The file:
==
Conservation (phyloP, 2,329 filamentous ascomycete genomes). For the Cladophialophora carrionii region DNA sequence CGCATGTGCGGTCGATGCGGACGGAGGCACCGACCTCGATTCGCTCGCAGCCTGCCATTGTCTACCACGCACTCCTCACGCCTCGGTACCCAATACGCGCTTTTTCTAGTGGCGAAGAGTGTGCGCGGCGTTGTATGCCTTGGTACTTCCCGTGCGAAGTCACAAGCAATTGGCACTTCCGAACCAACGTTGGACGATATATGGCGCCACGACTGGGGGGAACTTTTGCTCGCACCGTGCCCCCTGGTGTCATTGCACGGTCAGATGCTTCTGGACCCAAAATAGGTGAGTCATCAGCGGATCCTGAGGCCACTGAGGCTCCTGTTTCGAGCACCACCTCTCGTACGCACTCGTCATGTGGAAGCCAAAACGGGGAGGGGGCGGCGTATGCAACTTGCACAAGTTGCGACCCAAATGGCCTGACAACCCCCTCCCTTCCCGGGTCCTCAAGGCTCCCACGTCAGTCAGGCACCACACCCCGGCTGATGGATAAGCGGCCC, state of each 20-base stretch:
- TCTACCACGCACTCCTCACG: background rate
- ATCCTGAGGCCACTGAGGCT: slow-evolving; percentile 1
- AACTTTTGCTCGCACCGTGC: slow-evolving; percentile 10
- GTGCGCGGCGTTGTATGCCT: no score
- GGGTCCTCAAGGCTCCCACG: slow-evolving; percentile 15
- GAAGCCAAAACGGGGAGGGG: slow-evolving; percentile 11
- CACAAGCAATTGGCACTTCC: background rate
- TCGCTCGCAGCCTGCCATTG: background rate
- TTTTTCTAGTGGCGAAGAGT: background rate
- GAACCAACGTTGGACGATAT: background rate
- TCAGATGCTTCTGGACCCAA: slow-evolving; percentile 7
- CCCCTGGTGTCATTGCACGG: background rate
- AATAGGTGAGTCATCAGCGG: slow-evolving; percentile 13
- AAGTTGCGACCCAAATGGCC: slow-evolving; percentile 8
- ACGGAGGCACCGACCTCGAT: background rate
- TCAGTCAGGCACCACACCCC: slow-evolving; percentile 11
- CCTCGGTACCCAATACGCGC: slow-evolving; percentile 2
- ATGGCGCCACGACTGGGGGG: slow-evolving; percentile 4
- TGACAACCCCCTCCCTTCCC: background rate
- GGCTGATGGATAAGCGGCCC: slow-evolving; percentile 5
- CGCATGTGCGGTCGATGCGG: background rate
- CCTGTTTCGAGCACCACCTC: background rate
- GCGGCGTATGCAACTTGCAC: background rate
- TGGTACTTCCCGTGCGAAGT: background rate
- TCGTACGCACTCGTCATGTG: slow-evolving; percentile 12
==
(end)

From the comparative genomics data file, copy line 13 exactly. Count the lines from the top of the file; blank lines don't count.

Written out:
- CCCCTGGTGTCATTGCACGG: background rate